Hormones in the prostate are generally thought to be involved in the growth of new tissue that can enlarge the prostate and "pinch" the urethra. This in turn can create bothersome symptoms. After proper diagnosis, many enlarged prostate conditions can be improved by a spectrum of different treatments. If you have an enlarged prostate, you may have no symptoms or you may have symptoms that are disturbing to some degree. If this is the case, you and your doctor may decide on a program of watchful waiting that involves only periodic checkups. If your symptoms are more bothersome to you, any one of a number of treatments (surgical and non-surgical) might be recommended.

Non-surgical treatments include medicines that relieve the obstruction to the flow of urine caused by the prostate enlargement. One drug, Proscar, shrinks the prostate slowly by blocking the hormone action that creates prostate growth. Proscar has very few side effects and takes about three to four months to work. Once it works, it maintains the shrinkage as long as the drug is continued. Another set of drugs, Hytrin and Cardura, are blood pressure medications that act to relax the muscles around the prostate channel. These medications work more quickly but have some side effects, including low blood pressure and dizziness. These also have to be taken indefinitely. The surgical treatments, of which there are many, involve removal of prostate tissue by cutting, laser, heat or microwaves. See our BPH FAQ for more information on this condition.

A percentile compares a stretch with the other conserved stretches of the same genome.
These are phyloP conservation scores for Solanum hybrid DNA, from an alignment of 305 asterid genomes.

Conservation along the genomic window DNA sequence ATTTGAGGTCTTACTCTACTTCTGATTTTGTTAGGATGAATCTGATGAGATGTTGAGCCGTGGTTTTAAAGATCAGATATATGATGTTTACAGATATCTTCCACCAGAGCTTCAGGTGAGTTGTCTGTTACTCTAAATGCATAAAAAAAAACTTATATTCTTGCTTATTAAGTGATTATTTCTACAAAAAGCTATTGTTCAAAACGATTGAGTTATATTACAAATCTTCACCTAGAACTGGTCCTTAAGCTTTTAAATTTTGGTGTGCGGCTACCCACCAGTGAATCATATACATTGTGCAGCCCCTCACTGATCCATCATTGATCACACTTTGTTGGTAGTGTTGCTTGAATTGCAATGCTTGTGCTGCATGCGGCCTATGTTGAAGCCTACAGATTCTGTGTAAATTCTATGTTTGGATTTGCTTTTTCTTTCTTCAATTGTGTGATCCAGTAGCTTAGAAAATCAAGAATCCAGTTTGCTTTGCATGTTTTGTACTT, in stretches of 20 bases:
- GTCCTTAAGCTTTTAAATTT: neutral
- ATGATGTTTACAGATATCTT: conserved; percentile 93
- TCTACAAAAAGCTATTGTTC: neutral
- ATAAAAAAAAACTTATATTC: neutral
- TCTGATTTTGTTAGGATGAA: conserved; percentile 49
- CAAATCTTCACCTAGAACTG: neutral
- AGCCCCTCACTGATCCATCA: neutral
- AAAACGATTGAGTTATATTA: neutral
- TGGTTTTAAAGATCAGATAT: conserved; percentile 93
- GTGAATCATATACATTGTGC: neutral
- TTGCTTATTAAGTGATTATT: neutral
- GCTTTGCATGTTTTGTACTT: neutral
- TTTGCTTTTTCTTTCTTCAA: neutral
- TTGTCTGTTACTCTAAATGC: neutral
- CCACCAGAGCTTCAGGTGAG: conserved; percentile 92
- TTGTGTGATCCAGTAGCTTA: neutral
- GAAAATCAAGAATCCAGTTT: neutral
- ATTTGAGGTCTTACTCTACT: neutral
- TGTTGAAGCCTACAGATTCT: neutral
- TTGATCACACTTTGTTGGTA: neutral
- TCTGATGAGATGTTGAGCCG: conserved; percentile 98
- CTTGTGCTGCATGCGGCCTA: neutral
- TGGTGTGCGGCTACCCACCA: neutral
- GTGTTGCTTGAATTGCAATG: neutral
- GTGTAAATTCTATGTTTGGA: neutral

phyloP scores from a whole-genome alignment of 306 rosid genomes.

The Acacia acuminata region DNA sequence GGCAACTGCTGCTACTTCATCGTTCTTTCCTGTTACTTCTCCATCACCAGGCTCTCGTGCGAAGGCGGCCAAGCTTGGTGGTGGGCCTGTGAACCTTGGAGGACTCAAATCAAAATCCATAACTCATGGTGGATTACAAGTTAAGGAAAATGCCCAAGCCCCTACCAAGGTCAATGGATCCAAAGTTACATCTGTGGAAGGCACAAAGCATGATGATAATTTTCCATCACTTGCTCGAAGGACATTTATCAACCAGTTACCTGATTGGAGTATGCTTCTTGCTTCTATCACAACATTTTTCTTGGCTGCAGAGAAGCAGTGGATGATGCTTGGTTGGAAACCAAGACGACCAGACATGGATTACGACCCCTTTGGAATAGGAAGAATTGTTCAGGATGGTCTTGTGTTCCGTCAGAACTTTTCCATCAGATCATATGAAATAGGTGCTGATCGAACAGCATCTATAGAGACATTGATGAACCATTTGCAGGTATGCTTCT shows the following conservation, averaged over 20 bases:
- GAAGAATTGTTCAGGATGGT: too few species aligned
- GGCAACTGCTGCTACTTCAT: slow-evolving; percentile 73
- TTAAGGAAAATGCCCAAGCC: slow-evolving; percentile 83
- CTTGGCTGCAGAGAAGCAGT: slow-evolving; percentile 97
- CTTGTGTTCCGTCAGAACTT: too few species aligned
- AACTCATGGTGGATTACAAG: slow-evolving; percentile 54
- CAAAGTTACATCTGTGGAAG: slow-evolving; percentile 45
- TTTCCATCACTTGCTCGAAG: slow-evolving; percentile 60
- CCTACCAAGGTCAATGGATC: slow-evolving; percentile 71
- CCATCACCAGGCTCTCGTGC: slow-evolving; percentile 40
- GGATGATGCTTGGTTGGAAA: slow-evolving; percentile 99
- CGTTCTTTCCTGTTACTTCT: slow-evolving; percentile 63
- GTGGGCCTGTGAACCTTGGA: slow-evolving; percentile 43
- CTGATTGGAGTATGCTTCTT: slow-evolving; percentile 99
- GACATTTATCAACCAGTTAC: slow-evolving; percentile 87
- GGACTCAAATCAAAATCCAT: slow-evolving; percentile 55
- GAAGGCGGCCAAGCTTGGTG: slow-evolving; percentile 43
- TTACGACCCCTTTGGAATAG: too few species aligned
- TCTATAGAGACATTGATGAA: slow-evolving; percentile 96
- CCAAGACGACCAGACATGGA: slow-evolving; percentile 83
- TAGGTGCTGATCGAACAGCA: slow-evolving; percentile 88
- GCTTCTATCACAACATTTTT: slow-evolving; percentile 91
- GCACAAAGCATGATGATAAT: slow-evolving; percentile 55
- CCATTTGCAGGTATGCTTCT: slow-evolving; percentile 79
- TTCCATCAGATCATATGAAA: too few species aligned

Prostatitis

Prostatitis is an entirely different condition than an enlarged prostate. It is an inflammation of the prostate, which may be caused by the presence of a bacterial infection. This condition can affect men of all ages. Having prostatitis does not increase your risk of getting any other prostate disease. Some of the symptoms of prostatitis are similar to those caused by an enlarged prostate, such as the frequent urge to urinate, yet difficulty in doing so. But prostatitis can also be accompanied by chills and fever (in acute infections) and by pain or burning during urination. See our prostatitis FAQ for more information on this condition.

Prostate cancer

Prostate cancer is a serious disease because it is a malignant condition. Malignant tissue is present in the prostate and the malignancy can spread to other parts of the body. While prostate cancer can occur in men of all ages, it is most commonly found in men older than 40 years of age.

In its early stages, prostate cancer may not cause urinary symptoms. It is usually detected during a routine rectal exam or by the use of a screening blood test called prostate specific antigen (PSA). When caught early, prostate cancer has an encouragingly high cure rate. In its advanced stages -- when cure is most difficult -- prostate cancer may produce symptoms that are similar to an enlarged prostate.

Approximately one of every 10 American men develops prostate cancer. More than 30,000 die annually from this disease. A wide range of techniques can be employed to treat prostate cancer, including surgical removal of the diseased prostate. See our prostate FAQ for more information on this condition.

How would prostate disease affect my lifestyle? Early diagnosis of the most serious prostate disease -- prostate cancer -- increases the chances of a cure. Early treatment may save your life as well as your lifestyle. In many cases, treatment for prostate cancer will not affect your sex life or your ability to control urination.

By the same token, you need not suffer from bothersome symptoms of an enlarged prostate (BPH). Such symptoms are not a necessary part of getting older. There are a number of treatments available, and the choices are increasing every year.

Today, more than ever, prostate disease doesn't have to interfere with your life or your lifestyle. If you have any questions about prostate disease, it's important to discuss them with us as soon as possible.